• 49. Criterias' Weight (Inconsistent) Eigenvalue/Eigenvector Method: – Eigenvalues are important tools in several math, science and engineering applications – Compute by solving the characteristic equation: det( I – A) = | A – I | = 0 – Use the largest , for the computation. – Defined as follows: for matrix A and vector x, Eigenvalue of A when Aw = w, w is nonzero w is then the eigenvector associated with 49
  • 50. Compute the Eigenvalues for the inconsistent matrix: P M G P M G 1 1 1 3 5 1/3 1/5 3 1/3 w = vector of weights – Must solve: Aw = w by solving det( I – A) = 0 – We get: 10.0,26.0,64.0 GMP www Different than before! max = 3.039 Find the eigenvector for 3.039 and normalize 50 Criterias' Weight (Inconsistent)
  • 51. 51 Criterias' Weight (Inconsistent)
  • 52. Car example with geometric means P M G P M G 1 1 1 3 5 1/3 1/5 3 1/3 Normalized P M G P M G .65 .23 .11 .69 .56 .22 .13 .33 .08 w w w p M G = [(.65)(.69)(.56)] 1/3 = [(.22)(.23)(.33)] 1/3 = [(.13)(.08)(.11)] 1/3 = 0.63 = 0.26 = 0.05 Normalized = 0.67 = 0.28 = 0.05 w w w p M G 52 Criterias' Weight (Inconsistent) Compute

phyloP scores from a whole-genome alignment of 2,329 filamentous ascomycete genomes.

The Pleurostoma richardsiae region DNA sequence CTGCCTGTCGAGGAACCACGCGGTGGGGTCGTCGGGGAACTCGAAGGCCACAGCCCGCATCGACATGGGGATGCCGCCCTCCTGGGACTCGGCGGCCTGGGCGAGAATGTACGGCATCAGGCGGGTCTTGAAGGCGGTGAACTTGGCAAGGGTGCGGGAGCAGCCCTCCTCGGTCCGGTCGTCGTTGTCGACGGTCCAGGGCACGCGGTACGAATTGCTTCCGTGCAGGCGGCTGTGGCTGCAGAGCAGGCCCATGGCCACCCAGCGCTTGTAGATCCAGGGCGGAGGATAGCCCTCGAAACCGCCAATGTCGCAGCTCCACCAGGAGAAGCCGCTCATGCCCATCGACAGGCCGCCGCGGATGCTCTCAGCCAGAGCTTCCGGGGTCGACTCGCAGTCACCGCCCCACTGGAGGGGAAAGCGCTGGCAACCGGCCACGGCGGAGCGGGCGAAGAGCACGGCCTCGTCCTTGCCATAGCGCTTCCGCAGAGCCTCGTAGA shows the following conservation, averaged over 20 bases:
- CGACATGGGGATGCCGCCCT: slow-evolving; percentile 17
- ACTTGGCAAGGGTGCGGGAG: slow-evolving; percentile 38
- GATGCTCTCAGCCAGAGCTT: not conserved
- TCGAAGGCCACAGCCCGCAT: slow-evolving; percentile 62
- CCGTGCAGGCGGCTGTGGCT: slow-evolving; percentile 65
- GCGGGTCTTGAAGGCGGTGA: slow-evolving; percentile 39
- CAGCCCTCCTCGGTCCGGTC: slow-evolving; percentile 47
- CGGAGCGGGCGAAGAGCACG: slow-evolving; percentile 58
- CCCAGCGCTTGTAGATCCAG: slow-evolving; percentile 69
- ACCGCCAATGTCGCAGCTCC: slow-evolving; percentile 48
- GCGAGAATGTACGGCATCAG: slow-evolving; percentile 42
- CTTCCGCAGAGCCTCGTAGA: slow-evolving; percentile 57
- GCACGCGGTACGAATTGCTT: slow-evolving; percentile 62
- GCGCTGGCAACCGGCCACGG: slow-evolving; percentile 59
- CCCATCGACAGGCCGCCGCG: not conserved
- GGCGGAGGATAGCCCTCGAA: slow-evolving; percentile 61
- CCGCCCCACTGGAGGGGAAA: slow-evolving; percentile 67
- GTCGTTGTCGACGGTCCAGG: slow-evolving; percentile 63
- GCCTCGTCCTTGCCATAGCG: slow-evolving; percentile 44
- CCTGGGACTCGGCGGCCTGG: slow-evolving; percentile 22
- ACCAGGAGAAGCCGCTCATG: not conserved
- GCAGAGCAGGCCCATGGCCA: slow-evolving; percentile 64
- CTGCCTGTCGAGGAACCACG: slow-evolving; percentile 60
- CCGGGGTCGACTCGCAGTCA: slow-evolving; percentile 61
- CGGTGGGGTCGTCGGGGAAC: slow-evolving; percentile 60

• 53. AHP Steps (Step 6) Step 6:  Calculate weight vector!  Multiply weight vector by weight coefficients of the elements at the higher levels, until the top of the hierarchy is reached. 53
  • 54. Normalized Weights of the Criterias 54
  • 55. Normalized Weights of the Criterias 55
  • 56. TOPSIS  Technique for Order Preference by Similarity to Ideal Solution (TOPSIS)  TOPSIS is based on positive and negative ideal solutions.  Solutions are determined in respect to the distance of each alternative to the best and the worst performing alternative.  The alternative ratings and criterion weights, must pass from AHP phase to 56